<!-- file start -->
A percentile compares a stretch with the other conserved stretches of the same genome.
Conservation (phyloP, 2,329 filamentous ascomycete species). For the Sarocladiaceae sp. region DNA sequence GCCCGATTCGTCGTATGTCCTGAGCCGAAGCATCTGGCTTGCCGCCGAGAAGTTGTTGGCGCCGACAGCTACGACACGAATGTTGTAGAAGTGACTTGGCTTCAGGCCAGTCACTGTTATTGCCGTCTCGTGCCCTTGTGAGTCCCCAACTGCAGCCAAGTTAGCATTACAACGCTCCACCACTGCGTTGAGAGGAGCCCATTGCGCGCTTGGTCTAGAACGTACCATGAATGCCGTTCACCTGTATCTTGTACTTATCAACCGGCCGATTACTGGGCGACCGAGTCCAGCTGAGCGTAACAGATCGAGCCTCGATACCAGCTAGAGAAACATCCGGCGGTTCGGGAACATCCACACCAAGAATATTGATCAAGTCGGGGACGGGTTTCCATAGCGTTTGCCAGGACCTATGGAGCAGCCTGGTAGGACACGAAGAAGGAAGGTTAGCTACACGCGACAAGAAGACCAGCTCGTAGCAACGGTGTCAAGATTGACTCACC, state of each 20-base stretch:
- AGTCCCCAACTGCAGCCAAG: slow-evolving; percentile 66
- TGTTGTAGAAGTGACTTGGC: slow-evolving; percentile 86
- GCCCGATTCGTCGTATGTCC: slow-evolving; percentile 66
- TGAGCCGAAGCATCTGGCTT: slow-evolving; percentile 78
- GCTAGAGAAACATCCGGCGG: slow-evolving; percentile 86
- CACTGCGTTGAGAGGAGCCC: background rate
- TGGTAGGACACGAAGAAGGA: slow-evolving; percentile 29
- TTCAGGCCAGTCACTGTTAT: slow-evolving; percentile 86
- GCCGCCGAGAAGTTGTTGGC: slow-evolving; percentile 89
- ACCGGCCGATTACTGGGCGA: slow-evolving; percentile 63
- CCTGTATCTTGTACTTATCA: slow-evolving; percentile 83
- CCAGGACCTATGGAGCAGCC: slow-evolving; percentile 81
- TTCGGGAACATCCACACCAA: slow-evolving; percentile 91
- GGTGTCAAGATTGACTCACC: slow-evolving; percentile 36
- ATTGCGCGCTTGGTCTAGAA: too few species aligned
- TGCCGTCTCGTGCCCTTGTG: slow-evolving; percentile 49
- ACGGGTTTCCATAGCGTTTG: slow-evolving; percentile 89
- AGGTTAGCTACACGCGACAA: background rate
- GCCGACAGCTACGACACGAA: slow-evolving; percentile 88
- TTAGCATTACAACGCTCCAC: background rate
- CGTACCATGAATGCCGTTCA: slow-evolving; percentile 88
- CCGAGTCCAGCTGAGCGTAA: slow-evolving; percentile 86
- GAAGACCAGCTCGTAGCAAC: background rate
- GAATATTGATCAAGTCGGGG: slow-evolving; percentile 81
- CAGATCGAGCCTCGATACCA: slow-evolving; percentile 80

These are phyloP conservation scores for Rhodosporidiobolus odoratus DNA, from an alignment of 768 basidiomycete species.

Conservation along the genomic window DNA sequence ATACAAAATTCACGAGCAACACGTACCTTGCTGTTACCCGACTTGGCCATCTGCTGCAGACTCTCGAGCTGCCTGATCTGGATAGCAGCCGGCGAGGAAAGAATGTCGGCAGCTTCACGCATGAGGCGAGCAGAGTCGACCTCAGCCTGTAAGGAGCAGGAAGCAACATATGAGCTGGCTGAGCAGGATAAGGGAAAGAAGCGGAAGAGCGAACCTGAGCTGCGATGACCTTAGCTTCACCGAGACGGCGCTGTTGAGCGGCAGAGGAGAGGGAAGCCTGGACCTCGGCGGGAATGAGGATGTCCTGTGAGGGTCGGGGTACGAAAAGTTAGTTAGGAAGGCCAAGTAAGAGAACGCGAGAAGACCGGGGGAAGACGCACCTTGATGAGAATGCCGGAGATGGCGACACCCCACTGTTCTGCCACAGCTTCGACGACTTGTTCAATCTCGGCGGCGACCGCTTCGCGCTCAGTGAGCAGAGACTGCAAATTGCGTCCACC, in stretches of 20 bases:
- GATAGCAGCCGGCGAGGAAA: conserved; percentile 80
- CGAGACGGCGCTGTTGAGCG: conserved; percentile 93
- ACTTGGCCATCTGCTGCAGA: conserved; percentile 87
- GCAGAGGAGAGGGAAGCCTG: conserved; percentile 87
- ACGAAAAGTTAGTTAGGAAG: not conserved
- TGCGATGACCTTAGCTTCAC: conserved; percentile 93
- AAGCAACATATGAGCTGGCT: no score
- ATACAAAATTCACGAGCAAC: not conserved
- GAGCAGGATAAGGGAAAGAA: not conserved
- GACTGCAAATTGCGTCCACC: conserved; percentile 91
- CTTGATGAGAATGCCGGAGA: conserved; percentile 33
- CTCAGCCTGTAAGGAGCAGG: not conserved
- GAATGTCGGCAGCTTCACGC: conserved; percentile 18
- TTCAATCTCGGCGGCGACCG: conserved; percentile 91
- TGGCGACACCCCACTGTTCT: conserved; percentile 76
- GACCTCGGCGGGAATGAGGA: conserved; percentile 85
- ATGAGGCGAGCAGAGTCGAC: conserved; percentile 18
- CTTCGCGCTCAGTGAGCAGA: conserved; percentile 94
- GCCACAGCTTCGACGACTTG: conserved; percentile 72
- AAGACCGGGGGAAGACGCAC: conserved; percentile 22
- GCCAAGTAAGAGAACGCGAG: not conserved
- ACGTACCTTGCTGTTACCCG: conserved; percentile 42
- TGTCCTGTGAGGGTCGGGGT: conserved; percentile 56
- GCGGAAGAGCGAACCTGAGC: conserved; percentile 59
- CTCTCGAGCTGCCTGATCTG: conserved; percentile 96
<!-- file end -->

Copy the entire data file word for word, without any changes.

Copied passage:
A percentile compares a stretch with the other conserved stretches of the same genome.
Conservation (phyloP, 2,329 filamentous ascomycete species). For the Sarocladiaceae sp. region DNA sequence GCCCGATTCGTCGTATGTCCTGAGCCGAAGCATCTGGCTTGCCGCCGAGAAGTTGTTGGCGCCGACAGCTACGACACGAATGTTGTAGAAGTGACTTGGCTTCAGGCCAGTCACTGTTATTGCCGTCTCGTGCCCTTGTGAGTCCCCAACTGCAGCCAAGTTAGCATTACAACGCTCCACCACTGCGTTGAGAGGAGCCCATTGCGCGCTTGGTCTAGAACGTACCATGAATGCCGTTCACCTGTATCTTGTACTTATCAACCGGCCGATTACTGGGCGACCGAGTCCAGCTGAGCGTAACAGATCGAGCCTCGATACCAGCTAGAGAAACATCCGGCGGTTCGGGAACATCCACACCAAGAATATTGATCAAGTCGGGGACGGGTTTCCATAGCGTTTGCCAGGACCTATGGAGCAGCCTGGTAGGACACGAAGAAGGAAGGTTAGCTACACGCGACAAGAAGACCAGCTCGTAGCAACGGTGTCAAGATTGACTCACC, state of each 20-base stretch:
- AGTCCCCAACTGCAGCCAAG: slow-evolving; percentile 66
- TGTTGTAGAAGTGACTTGGC: slow-evolving; percentile 86
- GCCCGATTCGTCGTATGTCC: slow-evolving; percentile 66
- TGAGCCGAAGCATCTGGCTT: slow-evolving; percentile 78
- GCTAGAGAAACATCCGGCGG: slow-evolving; percentile 86
- CACTGCGTTGAGAGGAGCCC: background rate
- TGGTAGGACACGAAGAAGGA: slow-evolving; percentile 29
- TTCAGGCCAGTCACTGTTAT: slow-evolving; percentile 86
- GCCGCCGAGAAGTTGTTGGC: slow-evolving; percentile 89
- ACCGGCCGATTACTGGGCGA: slow-evolving; percentile 63
- CCTGTATCTTGTACTTATCA: slow-evolving; percentile 83
- CCAGGACCTATGGAGCAGCC: slow-evolving; percentile 81
- TTCGGGAACATCCACACCAA: slow-evolving; percentile 91
- GGTGTCAAGATTGACTCACC: slow-evolving; percentile 36
- ATTGCGCGCTTGGTCTAGAA: too few species aligned
- TGCCGTCTCGTGCCCTTGTG: slow-evolving; percentile 49
- ACGGGTTTCCATAGCGTTTG: slow-evolving; percentile 89
- AGGTTAGCTACACGCGACAA: background rate
- GCCGACAGCTACGACACGAA: slow-evolving; percentile 88
- TTAGCATTACAACGCTCCAC: background rate
- CGTACCATGAATGCCGTTCA: slow-evolving; percentile 88
- CCGAGTCCAGCTGAGCGTAA: slow-evolving; percentile 86
- GAAGACCAGCTCGTAGCAAC: background rate
- GAATATTGATCAAGTCGGGG: slow-evolving; percentile 81
- CAGATCGAGCCTCGATACCA: slow-evolving; percentile 80

These are phyloP conservation scores for Rhodosporidiobolus odoratus DNA, from an alignment of 768 basidiomycete species.

Conservation along the genomic window DNA sequence ATACAAAATTCACGAGCAACACGTACCTTGCTGTTACCCGACTTGGCCATCTGCTGCAGACTCTCGAGCTGCCTGATCTGGATAGCAGCCGGCGAGGAAAGAATGTCGGCAGCTTCACGCATGAGGCGAGCAGAGTCGACCTCAGCCTGTAAGGAGCAGGAAGCAACATATGAGCTGGCTGAGCAGGATAAGGGAAAGAAGCGGAAGAGCGAACCTGAGCTGCGATGACCTTAGCTTCACCGAGACGGCGCTGTTGAGCGGCAGAGGAGAGGGAAGCCTGGACCTCGGCGGGAATGAGGATGTCCTGTGAGGGTCGGGGTACGAAAAGTTAGTTAGGAAGGCCAAGTAAGAGAACGCGAGAAGACCGGGGGAAGACGCACCTTGATGAGAATGCCGGAGATGGCGACACCCCACTGTTCTGCCACAGCTTCGACGACTTGTTCAATCTCGGCGGCGACCGCTTCGCGCTCAGTGAGCAGAGACTGCAAATTGCGTCCACC, in stretches of 20 bases:
- GATAGCAGCCGGCGAGGAAA: conserved; percentile 80
- CGAGACGGCGCTGTTGAGCG: conserved; percentile 93
- ACTTGGCCATCTGCTGCAGA: conserved; percentile 87
- GCAGAGGAGAGGGAAGCCTG: conserved; percentile 87
- ACGAAAAGTTAGTTAGGAAG: not conserved
- TGCGATGACCTTAGCTTCAC: conserved; percentile 93
- AAGCAACATATGAGCTGGCT: no score
- ATACAAAATTCACGAGCAAC: not conserved
- GAGCAGGATAAGGGAAAGAA: not conserved
- GACTGCAAATTGCGTCCACC: conserved; percentile 91
- CTTGATGAGAATGCCGGAGA: conserved; percentile 33
- CTCAGCCTGTAAGGAGCAGG: not conserved
- GAATGTCGGCAGCTTCACGC: conserved; percentile 18
- TTCAATCTCGGCGGCGACCG: conserved; percentile 91
- TGGCGACACCCCACTGTTCT: conserved; percentile 76
- GACCTCGGCGGGAATGAGGA: conserved; percentile 85
- ATGAGGCGAGCAGAGTCGAC: conserved; percentile 18
- CTTCGCGCTCAGTGAGCAGA: conserved; percentile 94
- GCCACAGCTTCGACGACTTG: conserved; percentile 72
- AAGACCGGGGGAAGACGCAC: conserved; percentile 22
- GCCAAGTAAGAGAACGCGAG: not conserved
- ACGTACCTTGCTGTTACCCG: conserved; percentile 42
- TGTCCTGTGAGGGTCGGGGT: conserved; percentile 56
- GCGGAAGAGCGAACCTGAGC: conserved; percentile 59
- CTCTCGAGCTGCCTGATCTG: conserved; percentile 96